Onwards and upwards

There’s barely any snow in Stockholm. The skies are clear. The usual winter of minus temperatures and a covering of white is nowhere to be seen. Olov Isaksson seems a little out of his comfort zone as a result. He’s keen to get to the Alps for the final course on his mountain guiding programme.

It’s been two years since we first met Olov and his five fellow trainees. Back then, we were surrounded by lots of snow and mountains in the Swiss resort of Davos. Olov has been training to become a mountain guide with the Swedish Mountain Guide Association for almost three years. He has just over a year to go before he’s a fully-fledged mountain guide, able to take clients out on his own.

Fresh ski tracks
Skiing fresh tracks

For now, though, he is what’s called an aspirant guide. This means he can work as a guide but under supervision. “In the Alps this means guiding with a qualified guide. But in Scandinavia we can guide under indirect supervision; this means we can go out by ourselves so long as we first check the objective with a senior guide.”

Mountain guides ready to go out skiing

Olov qualified as an aspirant guide last summer; since then he’s crammed a lot in. A wedding, a honeymoon, regular work at Stockholm University – even getting sick – and some guiding, too.

“It can get pretty hectic, having a regular job and travelling so much. But it works out pretty well. My job here in Stockholm is flexible. I work part-time; in reality this means working more than full time when I’m here, so I can take time off to do the courses. I can also work remotely from the Alps if I need to”

Olov is the oldest trainee on the course at 38. But his love for the mountains blossomed from an early age and throughout his twenties, despite toying with the idea of becoming a guide, he decided instead he wasn’t ready to share his passion.

Olov Isaksson

I was physically ready to become a guide when I was 20 or so,” he explains. “But I wasn’t mentally ready to put my own ambitions aside, particularly around climbing, in order to give other people an experience in the mountains. But I’ve now reached my peak, personally, I think. So now I want to help others have memorable experiences in the mountains.

Olov has a broad skill set; but his first love was climbing, particularly winter alpine climbing. This is what he dreams about guiding one day. But becoming a mountain guide requires all-round skills. “The programme kind of levels everyone out. Those with a ski background have to focus on climbing and vice versa for those with a climbing background. So for me it now feels that I’m a better skier but a worse climber than I was at the start, but overall I can do and enjoy both.”

The Swedish system is a little different to its sister programmes in the Alps. For starters, it takes twice as long. There’s a lot more repetition as a result, which Olov believes helps to ensure you really know things; it’s not just about passing an exam. Secondly, the focus is more on learning and nurturing. “In France and Switzerland and so on, it’s very competitive. It’s basically 50% have to leave if they’re not good enough. But in Sweden it’s more nurturing. We help each other a lot. The courses in Sweden are supposed to be courses, not exams, which for me, when you’re learning, makes a big difference.”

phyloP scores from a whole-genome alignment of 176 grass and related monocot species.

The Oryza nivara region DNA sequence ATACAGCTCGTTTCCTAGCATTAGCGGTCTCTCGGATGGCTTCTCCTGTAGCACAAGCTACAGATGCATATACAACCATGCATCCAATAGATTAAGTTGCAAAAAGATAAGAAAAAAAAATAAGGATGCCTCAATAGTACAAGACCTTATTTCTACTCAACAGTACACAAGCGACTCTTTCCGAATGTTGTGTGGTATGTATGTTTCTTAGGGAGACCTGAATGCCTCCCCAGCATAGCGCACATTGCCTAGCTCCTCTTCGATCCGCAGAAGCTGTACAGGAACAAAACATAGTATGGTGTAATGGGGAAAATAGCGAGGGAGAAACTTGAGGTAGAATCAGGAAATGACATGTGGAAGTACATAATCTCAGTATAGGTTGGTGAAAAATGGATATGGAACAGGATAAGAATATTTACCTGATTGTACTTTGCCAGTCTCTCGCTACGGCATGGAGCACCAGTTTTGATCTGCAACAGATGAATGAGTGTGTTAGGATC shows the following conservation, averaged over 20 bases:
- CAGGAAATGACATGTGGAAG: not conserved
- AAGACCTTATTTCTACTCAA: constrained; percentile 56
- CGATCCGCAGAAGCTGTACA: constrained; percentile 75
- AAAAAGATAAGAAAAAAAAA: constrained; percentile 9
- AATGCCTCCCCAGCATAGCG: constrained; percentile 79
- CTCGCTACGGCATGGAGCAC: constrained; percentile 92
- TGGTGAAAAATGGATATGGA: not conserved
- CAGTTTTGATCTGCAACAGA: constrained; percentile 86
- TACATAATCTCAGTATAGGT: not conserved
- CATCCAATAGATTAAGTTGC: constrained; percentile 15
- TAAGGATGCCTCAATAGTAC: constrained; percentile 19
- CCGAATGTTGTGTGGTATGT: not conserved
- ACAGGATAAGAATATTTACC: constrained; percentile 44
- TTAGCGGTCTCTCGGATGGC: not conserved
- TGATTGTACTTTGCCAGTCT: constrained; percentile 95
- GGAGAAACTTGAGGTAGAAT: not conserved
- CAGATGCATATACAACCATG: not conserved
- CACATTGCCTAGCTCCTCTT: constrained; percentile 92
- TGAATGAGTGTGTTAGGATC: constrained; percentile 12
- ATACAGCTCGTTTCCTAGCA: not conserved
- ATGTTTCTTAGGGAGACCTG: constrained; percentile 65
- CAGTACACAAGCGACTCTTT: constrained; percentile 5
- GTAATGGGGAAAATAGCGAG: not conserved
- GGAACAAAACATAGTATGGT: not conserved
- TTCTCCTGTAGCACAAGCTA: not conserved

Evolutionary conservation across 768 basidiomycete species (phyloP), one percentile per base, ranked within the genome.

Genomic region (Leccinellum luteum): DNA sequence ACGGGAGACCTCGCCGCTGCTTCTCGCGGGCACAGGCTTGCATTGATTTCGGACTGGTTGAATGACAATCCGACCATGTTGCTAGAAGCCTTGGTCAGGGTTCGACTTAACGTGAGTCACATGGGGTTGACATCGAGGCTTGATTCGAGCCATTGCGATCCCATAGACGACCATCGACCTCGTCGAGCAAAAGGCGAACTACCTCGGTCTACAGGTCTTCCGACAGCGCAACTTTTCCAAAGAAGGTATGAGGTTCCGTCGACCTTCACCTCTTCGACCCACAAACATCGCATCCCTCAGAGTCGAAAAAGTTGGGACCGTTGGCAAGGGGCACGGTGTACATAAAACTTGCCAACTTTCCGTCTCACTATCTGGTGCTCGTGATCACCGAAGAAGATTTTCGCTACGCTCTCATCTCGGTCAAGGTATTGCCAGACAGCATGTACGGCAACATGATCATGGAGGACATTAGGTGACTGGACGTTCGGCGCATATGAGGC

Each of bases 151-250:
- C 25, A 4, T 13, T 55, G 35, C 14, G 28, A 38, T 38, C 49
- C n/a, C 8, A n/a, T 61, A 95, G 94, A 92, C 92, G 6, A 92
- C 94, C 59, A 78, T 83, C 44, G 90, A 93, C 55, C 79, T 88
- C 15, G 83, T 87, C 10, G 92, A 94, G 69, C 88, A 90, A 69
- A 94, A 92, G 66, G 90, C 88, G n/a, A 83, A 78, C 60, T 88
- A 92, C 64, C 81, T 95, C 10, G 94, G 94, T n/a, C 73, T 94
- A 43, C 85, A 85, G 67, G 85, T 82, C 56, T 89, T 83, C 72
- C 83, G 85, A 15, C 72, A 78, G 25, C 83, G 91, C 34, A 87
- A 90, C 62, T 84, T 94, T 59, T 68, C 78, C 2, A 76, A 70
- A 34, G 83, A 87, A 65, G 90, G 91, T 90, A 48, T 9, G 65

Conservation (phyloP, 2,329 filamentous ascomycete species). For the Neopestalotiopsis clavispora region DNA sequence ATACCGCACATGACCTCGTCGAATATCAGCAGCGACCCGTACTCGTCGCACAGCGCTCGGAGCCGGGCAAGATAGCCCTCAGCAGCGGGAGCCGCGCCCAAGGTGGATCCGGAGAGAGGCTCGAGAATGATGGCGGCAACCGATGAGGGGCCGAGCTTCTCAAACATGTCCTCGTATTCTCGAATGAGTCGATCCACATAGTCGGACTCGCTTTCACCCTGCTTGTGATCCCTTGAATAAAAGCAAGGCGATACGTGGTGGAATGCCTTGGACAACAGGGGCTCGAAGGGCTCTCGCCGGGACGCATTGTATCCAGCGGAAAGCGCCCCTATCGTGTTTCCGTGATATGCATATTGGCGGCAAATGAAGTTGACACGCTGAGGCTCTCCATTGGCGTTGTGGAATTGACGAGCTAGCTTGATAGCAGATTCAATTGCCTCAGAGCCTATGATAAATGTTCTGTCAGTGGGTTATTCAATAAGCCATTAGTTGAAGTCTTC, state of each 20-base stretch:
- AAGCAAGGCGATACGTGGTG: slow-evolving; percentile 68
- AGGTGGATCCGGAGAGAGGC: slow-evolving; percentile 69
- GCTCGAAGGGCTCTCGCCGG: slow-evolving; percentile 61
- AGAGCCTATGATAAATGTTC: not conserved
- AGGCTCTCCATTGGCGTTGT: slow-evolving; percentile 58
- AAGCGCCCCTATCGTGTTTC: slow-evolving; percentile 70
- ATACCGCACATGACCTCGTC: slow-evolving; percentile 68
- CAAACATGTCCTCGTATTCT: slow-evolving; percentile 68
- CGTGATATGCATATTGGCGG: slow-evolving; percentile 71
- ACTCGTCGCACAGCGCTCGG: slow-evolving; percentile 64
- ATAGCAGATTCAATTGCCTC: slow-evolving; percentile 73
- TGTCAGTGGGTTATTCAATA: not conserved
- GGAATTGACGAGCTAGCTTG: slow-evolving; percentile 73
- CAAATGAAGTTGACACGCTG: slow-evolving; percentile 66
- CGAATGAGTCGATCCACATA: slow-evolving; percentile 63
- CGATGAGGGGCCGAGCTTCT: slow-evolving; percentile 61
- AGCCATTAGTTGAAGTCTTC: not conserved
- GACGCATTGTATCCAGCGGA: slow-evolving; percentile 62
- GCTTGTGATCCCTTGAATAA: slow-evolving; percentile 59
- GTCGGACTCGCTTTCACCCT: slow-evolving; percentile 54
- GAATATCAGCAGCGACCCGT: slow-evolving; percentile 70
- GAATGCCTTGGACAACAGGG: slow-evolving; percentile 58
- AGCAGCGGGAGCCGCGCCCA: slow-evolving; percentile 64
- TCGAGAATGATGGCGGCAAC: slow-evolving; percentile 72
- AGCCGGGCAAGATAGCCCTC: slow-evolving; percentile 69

Looking out of the gondola

Then there’s the opportunity to travel. French guides spend most of their time in Chamonix. The Swedes, on the other hand, travel all over Europe from France, Italy and Switzerland up to Norway and Sweden. “It means we learn how to travel around and get information on new places” – a vital skill for modern mountain guides.

When we caught up with Olov he was on the eve of his departure to Chamonix to do the final course in the guiding programme: an exchange course together with French aspirant guides. “We’ll do a two-day avalanche course with one of the French experts then four days of we-don’t-really-know-what. The idea really is to just network a bit with the French guys then come up with complicated situations to train on. It should be quite easy in Chamonix right now, as the conditions are really bad. So we’ll be spoilt for choice.”

After that he has a few more exams, with the final guiding exam in March 2020. Then… the mountain guiding world is his oyster.  

“In the future I’d like to mix much current work at the university, researching and teaching, with guiding. I think it’s fairly feasible because most guides work intense periods during winter and summer. So I could work for the university in between. It could be a good balance. But we’ll see. In terms of what I’d like to guide, I think ski-touring is a lot of fun. I’d also love to guide winter climbing because this is a passion of mine, but there’s a lot less commercial demand for this. I also want some time off during the summer to rock climb for myself. Though I’ve already realised it’s hard to say no to interesting job offers.”

Mountain guides getting ready
SBO/Fjällräven Davos, Schweiz

Olov has just landed his dream job guiding a group into and around Sarek National Park in Sweden this Easter. He’s also got some other high alpine touring routes planed for the spring. Olov, like the other aspirant guides, has more than enough to be getting on with – not least enabling other people’s dreams to become a reality as well as fulfilling his own long-term goals.

“I’m really enjoying the course and I’d definitely recommend it. I’ve learned a lot and there’s a really good dynamic between all the guides. I’m just excited to get out guiding for real, now"

You can find out more about our collaboration with the Swedish Mountain Guide Association (SBO) here. And you can view our Bergtagen mountaineering collection here.

Images: Fredrik Schenholm & Olov Isaksson 


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